I used to think that Bruce Schneier was out of touch with industry CISOs, but now I think that they are out of touch with him. He’s come on tremendously in recent years. I saw him present to the United Nations last year and he was awesome, reflecting a lot of research and deep thinking about important issues such as trust, risk, surveillance and cyber warfare.
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I shall be ordering a copy of his new book “Liars and Outliers“. It’s about trust, a subject I find both relevant and fascinating. Trust is a phenomenon that few security researchers seem to understand. The problem is that it’s a means to an end, and makes little sense when studied in isolation from its purpose.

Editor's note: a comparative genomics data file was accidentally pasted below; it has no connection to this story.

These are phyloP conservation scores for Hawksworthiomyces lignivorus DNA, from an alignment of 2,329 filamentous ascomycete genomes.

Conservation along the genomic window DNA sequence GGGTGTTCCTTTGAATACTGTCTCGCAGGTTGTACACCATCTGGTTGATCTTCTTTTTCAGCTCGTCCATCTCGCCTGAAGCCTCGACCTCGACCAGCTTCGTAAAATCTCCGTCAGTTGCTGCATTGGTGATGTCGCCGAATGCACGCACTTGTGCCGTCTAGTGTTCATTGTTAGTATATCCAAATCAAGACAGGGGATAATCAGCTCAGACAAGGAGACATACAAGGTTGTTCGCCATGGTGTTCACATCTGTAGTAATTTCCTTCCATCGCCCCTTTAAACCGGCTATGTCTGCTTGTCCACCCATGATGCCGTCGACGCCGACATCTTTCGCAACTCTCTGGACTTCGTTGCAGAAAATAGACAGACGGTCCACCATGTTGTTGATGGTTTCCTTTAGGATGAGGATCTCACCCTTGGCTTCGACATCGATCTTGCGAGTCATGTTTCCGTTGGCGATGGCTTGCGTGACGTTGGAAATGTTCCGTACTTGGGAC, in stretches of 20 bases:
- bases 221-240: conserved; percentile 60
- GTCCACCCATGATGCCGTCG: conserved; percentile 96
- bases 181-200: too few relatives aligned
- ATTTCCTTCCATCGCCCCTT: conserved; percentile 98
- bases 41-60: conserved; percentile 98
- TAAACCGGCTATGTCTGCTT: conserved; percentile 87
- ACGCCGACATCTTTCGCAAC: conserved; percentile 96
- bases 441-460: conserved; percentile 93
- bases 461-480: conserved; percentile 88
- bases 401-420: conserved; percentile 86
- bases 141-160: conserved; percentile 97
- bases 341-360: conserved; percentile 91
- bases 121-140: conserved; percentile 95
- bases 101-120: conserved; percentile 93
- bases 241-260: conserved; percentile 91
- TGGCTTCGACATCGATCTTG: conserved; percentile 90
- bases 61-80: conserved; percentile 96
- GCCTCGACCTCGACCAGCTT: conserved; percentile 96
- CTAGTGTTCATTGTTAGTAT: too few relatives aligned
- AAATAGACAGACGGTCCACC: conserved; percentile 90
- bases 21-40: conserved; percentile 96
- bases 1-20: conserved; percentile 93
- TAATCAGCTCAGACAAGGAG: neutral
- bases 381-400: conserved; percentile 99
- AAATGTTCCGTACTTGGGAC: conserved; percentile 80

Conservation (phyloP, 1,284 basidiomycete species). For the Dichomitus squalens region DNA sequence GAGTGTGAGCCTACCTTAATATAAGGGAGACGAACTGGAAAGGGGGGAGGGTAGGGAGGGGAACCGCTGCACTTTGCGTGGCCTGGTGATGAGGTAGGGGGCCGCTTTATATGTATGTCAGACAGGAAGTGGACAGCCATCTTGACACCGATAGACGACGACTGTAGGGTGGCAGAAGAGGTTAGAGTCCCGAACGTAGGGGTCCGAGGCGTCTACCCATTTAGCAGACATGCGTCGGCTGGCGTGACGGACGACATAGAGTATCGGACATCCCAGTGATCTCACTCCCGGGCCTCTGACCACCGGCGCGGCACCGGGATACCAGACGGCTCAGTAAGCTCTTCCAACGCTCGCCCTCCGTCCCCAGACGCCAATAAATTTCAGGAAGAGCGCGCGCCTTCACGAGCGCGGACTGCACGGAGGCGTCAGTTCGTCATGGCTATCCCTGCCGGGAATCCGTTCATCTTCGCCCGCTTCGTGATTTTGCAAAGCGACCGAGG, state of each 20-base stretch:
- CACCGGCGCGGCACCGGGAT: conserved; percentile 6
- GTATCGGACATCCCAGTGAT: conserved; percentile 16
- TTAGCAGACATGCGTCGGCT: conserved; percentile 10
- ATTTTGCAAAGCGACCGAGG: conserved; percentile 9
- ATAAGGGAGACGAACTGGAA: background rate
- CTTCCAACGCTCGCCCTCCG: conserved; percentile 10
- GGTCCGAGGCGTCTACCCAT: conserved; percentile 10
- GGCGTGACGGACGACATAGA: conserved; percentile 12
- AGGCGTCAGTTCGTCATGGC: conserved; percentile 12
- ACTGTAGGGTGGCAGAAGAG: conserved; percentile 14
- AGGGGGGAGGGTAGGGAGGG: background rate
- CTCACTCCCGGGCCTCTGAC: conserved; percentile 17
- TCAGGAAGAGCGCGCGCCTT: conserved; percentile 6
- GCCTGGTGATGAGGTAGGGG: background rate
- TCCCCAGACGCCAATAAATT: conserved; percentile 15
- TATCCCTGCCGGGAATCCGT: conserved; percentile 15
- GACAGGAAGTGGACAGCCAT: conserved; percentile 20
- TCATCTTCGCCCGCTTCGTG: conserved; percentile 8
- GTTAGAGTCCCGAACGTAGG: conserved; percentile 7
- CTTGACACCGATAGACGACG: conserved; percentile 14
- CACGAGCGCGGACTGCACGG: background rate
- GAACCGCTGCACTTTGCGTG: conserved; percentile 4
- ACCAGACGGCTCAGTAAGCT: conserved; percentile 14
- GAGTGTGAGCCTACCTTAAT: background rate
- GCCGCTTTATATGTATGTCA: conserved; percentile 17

The nature of trust is also changing as we move from an industrial-age dominated business landscape to the information age. I find this paradigm shift is neatly captured by two Russian proverbs. The first, ascribed to both Stalin and Lenin, is “Trust is good, control is better”, which encapsulates industrial-age thinking for vertically integrated enterprises and societies. The second, made famous by Ronald Reagan, is “Trust, but verify”, which reflects our best endeavours for managing situations in a modern, diverse supply chain that is increasingly beyond our direct control.